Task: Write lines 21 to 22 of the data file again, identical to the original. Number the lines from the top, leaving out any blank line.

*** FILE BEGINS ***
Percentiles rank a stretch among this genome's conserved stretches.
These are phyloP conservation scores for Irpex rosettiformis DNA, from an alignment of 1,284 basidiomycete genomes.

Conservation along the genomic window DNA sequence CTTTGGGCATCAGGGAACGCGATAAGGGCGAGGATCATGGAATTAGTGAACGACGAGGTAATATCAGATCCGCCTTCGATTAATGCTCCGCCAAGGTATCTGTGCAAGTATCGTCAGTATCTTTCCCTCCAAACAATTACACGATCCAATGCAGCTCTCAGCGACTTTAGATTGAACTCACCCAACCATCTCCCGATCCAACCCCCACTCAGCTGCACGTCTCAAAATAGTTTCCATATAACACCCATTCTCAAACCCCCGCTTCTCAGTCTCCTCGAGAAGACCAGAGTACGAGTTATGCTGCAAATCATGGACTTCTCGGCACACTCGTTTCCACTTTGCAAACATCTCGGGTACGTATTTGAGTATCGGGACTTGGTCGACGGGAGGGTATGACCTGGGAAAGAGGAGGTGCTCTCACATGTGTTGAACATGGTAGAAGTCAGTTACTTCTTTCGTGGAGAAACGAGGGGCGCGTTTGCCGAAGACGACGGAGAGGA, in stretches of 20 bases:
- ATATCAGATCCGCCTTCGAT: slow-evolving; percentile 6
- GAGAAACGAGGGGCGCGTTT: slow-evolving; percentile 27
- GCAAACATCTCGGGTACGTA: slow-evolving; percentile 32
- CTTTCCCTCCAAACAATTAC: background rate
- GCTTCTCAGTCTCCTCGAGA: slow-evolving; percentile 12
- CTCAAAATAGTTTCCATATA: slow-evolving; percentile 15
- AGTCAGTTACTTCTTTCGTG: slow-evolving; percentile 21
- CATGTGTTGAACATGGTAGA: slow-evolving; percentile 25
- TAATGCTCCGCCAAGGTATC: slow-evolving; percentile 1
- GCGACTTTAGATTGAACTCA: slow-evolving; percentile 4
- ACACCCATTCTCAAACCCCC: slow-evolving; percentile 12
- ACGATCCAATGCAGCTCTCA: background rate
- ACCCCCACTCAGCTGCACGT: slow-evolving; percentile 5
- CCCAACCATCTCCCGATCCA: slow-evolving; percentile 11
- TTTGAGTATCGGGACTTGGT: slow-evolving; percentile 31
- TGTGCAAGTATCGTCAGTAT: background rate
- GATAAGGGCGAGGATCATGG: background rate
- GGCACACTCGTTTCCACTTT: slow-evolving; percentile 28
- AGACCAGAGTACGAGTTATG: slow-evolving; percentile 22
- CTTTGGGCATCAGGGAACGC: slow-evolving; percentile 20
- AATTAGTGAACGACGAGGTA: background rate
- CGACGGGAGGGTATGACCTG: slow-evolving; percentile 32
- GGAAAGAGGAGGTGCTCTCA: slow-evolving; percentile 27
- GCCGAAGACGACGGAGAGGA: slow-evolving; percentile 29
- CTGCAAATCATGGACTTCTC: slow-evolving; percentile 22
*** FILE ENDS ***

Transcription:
- GGCACACTCGTTTCCACTTT: slow-evolving; percentile 28
- AGACCAGAGTACGAGTTATG: slow-evolving; percentile 22